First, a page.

Humility—Our relationship to government
What is our posture towards our civil rulers? Humility.
Paul challenged the Roman church to subject themselves to the governing authorities. This requires humility on our part. This is particularly true for us as Americans.
We have been blessed with more than 200 years of representative government at every level in our nation. While there have been many injustices—slavery being the most egregious—the opportunity to shape our future through political dialogue, involvement, participation and reflection is unparalleled in human history. We should remain humble as the people of God when we reflect on our democratic process available to us.
Help—The Christian duty to the community
As Christians, we should help the good causes of our republic. We should participate in supporting good legislation that will ensure the rights of everyone are honored in our nation. We should participate at every level of our representative government to make sure our laws don’t punish good people for good behavior (Romans 13:3-5).
We support the positive elements of our government by being informed, participating in the voting process and by paying taxes. Yes, paying taxes! As Christians, we should be at the head of the line in sharing resources to finance the betterment of our communities. We support education, transportation, commerce and various benevolent causes through our tax dollars.
The people of God are not to be politicized in partisan causes, but we should be humble servants who truly care about the well-being of all citizens.
Honor—How we treat the civil authority
Paul concluded this section on civil authority by encouraging the Roman Christians to pay honor to those in authority. My goodness, we could use a big dose of that in our day.
It is so easy to criticize, demean, curse, criminalize and dismiss our political leaders. This is especially true in this era of social media proliferation. Where is our conscience? Christians are responsible for our speech, even if it is typed on our Facebook status or tweeted out.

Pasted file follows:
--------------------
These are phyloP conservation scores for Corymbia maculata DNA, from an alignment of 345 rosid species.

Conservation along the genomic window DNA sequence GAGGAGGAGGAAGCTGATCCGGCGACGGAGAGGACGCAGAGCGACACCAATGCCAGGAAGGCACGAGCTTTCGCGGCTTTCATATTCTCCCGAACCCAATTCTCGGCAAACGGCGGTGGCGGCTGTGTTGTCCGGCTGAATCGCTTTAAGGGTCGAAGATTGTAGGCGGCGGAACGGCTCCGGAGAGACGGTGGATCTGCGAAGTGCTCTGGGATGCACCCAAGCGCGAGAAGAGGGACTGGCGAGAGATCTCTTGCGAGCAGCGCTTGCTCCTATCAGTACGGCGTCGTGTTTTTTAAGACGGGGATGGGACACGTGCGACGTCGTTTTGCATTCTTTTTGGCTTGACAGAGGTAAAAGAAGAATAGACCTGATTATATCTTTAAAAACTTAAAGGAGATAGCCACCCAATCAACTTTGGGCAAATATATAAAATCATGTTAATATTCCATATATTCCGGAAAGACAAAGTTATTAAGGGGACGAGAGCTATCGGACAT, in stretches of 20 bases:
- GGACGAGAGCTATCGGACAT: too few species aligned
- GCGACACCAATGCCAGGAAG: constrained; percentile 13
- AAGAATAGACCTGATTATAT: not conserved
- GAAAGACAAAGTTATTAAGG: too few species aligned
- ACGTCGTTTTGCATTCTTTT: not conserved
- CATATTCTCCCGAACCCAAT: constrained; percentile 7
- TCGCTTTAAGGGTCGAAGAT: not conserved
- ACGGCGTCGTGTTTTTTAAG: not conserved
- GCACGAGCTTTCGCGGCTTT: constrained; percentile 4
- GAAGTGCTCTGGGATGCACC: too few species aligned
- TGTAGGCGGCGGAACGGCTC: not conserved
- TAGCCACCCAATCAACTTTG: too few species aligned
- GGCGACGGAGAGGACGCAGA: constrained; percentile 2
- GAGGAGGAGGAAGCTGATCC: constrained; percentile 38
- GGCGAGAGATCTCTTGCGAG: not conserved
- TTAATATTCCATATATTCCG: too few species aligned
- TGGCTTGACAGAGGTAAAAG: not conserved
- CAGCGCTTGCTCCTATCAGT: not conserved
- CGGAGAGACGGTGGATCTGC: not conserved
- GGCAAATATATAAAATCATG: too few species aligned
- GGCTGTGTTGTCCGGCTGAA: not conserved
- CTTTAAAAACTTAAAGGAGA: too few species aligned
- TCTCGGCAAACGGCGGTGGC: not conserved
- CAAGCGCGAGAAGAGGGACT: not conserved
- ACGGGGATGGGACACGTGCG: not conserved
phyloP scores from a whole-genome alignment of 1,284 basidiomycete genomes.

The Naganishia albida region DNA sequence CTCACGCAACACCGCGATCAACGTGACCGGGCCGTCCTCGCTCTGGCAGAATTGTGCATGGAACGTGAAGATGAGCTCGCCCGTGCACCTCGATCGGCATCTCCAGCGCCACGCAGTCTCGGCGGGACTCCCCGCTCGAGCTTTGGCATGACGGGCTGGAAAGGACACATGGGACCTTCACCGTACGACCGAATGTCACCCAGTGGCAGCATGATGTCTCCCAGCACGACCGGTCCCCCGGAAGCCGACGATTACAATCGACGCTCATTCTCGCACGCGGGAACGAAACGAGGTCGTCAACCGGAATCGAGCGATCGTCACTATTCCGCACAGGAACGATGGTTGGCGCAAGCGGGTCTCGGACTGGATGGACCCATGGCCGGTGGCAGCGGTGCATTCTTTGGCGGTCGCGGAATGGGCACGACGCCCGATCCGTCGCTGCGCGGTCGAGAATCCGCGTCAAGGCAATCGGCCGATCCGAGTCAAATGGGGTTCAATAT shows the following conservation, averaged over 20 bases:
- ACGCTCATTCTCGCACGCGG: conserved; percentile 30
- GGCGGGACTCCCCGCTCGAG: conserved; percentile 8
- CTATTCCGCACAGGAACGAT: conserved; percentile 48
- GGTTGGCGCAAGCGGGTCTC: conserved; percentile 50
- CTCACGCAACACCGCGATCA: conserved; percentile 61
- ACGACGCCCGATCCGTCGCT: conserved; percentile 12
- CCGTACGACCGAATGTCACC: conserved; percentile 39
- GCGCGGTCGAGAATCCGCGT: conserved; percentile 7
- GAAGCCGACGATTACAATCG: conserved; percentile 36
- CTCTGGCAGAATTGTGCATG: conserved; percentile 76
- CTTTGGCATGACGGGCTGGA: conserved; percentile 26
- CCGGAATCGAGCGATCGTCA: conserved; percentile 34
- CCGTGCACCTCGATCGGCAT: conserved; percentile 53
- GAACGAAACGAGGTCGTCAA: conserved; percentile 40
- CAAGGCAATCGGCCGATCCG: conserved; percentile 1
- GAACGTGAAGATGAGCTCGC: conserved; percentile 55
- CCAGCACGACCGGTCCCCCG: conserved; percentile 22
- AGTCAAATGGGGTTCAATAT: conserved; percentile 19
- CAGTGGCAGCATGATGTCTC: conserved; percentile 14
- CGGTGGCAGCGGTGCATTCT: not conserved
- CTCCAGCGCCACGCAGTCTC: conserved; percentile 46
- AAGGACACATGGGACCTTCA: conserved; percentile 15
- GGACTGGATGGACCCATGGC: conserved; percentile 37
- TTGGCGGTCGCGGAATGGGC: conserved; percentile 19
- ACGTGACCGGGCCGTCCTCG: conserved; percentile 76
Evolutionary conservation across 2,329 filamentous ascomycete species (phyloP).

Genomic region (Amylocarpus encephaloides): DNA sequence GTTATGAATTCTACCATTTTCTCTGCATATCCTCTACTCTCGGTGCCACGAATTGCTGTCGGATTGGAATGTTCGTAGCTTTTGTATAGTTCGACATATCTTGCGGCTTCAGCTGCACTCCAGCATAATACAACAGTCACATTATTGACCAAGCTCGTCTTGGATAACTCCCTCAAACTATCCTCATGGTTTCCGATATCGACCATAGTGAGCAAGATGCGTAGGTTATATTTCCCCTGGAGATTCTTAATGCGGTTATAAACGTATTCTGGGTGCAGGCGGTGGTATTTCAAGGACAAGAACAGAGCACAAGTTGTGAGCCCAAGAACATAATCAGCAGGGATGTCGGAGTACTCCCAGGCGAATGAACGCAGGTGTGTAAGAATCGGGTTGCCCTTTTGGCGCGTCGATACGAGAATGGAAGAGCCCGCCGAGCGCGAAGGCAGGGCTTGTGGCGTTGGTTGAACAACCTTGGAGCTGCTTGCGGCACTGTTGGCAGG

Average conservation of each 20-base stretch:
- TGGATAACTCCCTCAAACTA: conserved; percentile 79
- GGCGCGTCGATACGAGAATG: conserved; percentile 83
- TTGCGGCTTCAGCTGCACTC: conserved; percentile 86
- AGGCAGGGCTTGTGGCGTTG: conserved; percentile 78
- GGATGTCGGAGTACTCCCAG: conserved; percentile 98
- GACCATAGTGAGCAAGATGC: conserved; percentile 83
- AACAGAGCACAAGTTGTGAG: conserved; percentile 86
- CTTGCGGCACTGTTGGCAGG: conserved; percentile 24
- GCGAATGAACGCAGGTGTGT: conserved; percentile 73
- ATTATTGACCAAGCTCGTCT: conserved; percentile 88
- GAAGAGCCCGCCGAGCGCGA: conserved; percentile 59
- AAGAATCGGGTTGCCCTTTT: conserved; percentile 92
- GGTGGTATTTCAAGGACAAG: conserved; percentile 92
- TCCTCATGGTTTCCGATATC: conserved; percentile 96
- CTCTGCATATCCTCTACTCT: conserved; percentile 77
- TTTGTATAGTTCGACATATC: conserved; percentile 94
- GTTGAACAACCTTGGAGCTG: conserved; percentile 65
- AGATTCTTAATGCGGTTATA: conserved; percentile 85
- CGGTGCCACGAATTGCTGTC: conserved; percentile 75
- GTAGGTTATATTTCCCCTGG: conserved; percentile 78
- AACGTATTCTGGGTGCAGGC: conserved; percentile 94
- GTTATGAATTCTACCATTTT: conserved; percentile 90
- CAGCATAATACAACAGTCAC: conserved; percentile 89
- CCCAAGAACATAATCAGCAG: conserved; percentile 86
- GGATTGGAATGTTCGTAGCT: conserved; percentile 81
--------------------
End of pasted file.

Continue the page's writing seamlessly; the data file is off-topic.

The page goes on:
One of the ways we can honor our leaders is by praying for them. In fact, in another passage, Paul commands us to do so (1 Timothy 2:1-2). Perhaps if we spend more time praying for those who lead us than we do demeaning them, things might change for the better. After all, the Bible declares a king’s heart is like the channel of a stream in the hands of God (Proverbs 21:1).
Health—A time to challenge the government
One other thought: As Christians in a representative republic, we should strive to provide the healthiest climate possible for everyone. Sometimes this calls for civil disobedience.
Our nation needed to be set free from the bonds of slavery. Good people violated bad laws to bring about change. Our nation needed to be set free from oppressive systems that institutionalized prejudice and racism.
People like Rosa Parks and Rev. Dr. Martin Luther King Jr. practiced civil disobedience on occasion to lead us to a healthier nation. Sometimes that is needed. This text does not prohibit this course of action because it is not addressed at all in Romans 13. Other passages in the New Testament offer us insight into this justifiable expression of civil liberty.
May God bless his people, and may he use us to bless America.
Dennis Wiles is the senior pastor of First Baptist Church in Arlington, Texas.